Connecticut-based hospitals—Greenwich Hospital, Stamford Hospital, and Bristol Hospital—are currently using drive-through testing or planning to start, according to WSHU Public Radio. Connecticut Governor Ned Lamont told the outlet that only people who have doctor's orders will be tested, and that if residents are feeling sick, they should call their doctors to find out if testing is necessary.
Stanford Health Care is offering drive-through testing by appointment, according to a news release by Stanford Medicine. The tests will be provided to patients referred by their health care providers based on symptoms and exposure.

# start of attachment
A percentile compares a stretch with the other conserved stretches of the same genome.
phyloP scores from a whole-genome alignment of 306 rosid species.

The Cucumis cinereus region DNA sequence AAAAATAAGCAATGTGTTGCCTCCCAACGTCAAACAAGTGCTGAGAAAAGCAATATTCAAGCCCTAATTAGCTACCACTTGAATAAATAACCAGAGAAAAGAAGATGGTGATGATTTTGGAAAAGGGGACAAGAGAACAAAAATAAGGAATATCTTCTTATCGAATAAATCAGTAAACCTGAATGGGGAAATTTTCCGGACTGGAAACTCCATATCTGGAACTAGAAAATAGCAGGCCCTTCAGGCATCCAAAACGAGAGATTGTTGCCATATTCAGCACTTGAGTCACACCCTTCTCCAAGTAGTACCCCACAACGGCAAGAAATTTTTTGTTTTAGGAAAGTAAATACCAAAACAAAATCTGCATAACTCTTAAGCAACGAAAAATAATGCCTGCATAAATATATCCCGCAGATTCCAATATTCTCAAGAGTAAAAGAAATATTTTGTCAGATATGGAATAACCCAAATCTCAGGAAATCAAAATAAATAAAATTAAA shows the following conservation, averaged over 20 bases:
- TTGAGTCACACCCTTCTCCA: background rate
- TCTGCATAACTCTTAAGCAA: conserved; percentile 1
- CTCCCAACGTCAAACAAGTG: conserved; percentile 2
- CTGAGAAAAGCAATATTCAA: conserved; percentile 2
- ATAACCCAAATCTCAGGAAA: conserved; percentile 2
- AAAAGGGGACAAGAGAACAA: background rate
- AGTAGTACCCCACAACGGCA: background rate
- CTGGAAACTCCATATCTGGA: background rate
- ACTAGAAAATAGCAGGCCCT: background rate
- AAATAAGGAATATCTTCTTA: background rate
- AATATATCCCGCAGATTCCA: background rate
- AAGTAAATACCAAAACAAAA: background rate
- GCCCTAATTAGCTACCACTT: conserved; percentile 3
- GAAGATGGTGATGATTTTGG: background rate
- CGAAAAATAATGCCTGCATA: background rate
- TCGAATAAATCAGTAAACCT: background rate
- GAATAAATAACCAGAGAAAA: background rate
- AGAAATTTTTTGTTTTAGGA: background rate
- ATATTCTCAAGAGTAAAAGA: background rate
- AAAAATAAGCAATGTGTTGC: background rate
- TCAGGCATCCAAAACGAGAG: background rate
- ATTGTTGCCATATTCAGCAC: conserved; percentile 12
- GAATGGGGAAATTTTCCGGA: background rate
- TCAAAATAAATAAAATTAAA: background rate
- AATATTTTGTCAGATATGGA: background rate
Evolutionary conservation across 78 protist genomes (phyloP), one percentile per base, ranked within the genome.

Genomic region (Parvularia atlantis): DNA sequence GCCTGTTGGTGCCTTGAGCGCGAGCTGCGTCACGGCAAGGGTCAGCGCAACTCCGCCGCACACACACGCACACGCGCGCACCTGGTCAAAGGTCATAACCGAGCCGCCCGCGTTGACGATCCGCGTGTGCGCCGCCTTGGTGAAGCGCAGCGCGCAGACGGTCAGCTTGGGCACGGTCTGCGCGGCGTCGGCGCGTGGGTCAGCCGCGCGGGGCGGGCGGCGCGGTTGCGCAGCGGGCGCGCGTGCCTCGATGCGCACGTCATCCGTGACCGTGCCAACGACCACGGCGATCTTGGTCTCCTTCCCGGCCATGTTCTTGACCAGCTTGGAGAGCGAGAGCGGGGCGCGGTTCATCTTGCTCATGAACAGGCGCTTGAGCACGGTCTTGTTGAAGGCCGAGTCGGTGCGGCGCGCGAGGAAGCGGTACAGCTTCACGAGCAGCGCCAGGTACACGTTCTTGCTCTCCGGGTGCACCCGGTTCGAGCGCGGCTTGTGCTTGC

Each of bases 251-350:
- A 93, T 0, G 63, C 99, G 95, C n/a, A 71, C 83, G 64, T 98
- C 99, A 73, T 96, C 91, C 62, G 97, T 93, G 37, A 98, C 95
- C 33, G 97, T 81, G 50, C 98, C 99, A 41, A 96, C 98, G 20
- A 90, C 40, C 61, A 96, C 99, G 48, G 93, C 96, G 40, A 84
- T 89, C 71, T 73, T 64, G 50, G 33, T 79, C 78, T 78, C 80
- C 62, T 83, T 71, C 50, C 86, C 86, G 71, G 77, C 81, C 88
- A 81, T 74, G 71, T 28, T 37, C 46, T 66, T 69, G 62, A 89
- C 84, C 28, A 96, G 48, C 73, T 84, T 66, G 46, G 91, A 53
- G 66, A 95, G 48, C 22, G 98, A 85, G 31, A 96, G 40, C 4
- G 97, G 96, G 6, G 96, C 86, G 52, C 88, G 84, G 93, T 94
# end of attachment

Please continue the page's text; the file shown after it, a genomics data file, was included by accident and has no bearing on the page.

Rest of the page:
The Mayo Clinic in Rochester, Minnesota began drive-through testing for coronavirus cases on Thursday, according to the Post Bulletin. "Patients will need to have a phone screening first to determine if testing is appropriate. Then, patients will be directed to the drive-thru location if it is appropriate for them to have testing," wrote Mayo spokesperson Ginger Plumbo, via the newspaper. "We are not charging anything extra for the drive-thru."
According to the Texas Tribune, Parkland Health & Hospitals System in Dallas began drive-through coronavirus testing Monday. For now, testing is by appointment-only for Parkland patients, first-responders, and health care workers who have been interviewed by phone. San Antonio also opened a drive-through coronavirus testing facility last week, only open to first responders and health care workers.
Drive-through coronavirus testing opened Monday at the University of Pennsylvania, according to CBS Philly. The testing is open for those who are sent by their doctors.